Staff are proud to work at the school. They feel well supported by the knowledgeable and focused leadership team.

Families are appreciative of all that staff do to support and care for their children.


The arrangements for safeguarding are effective.

Leaders are vigilant.

They ensure that staff are well trained to recognise and report concerns about pupils. Leaders are swift to respond to these. They provide support in school and make referrals to safeguarding partners where this is needed.

They work supportively with families to address concerns.

Leaders carry out checks to ensure that appropriate staff are employed. They have rigorous processes in place to manage concerns about staff if they arise.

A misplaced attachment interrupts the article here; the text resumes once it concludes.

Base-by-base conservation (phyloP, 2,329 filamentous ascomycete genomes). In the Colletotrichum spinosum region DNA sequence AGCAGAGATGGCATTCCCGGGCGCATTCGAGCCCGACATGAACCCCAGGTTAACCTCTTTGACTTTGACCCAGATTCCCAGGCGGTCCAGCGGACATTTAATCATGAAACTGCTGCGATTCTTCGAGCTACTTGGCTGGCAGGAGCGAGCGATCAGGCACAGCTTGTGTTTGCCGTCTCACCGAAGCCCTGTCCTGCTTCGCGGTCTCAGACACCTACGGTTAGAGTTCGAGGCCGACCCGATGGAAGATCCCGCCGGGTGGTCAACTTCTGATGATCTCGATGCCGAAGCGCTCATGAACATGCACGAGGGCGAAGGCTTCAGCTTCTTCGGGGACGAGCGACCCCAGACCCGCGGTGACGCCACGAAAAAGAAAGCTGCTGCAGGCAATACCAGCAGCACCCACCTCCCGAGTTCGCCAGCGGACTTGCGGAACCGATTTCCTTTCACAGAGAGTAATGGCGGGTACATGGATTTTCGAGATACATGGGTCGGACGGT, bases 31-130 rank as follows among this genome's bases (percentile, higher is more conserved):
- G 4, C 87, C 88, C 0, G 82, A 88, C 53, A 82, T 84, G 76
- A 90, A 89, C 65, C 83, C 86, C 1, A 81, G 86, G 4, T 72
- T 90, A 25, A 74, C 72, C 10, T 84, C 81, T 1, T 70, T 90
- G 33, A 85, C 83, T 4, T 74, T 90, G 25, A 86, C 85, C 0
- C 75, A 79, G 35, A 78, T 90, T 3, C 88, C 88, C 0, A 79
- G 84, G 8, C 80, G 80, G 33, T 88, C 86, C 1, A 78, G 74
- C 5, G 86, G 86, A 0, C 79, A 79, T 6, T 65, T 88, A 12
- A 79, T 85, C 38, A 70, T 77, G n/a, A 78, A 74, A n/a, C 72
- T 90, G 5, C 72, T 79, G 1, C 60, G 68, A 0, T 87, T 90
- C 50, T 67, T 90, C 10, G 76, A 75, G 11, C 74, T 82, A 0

Pupils learn how to stay safe through a carefully designed curriculum. They know how to report concerns and trust staff to help them. They feel safe.

What does the school need to do to improve?

(Information for the school and appropriate authority)

• Sometimes, teaching does not rigorously check how well pupils have learned key knowledge. This means that there are times when some pupils retain misconceptions. Leaders need to further train staff so that they routinely check effectively how well pupils have understood and remembered the taught curriculum.

• In a few subjects, leaders' work to raise ambition and improve how well pupils learn remains ongoing. Pupils' understanding and recall of subject content in these areas of the curriculum are less secure than in the other areas. Leaders need to embed their work to ensure that all subjects are planned and taught with ambition and rigour, so that pupils achieve highly across the curriculum.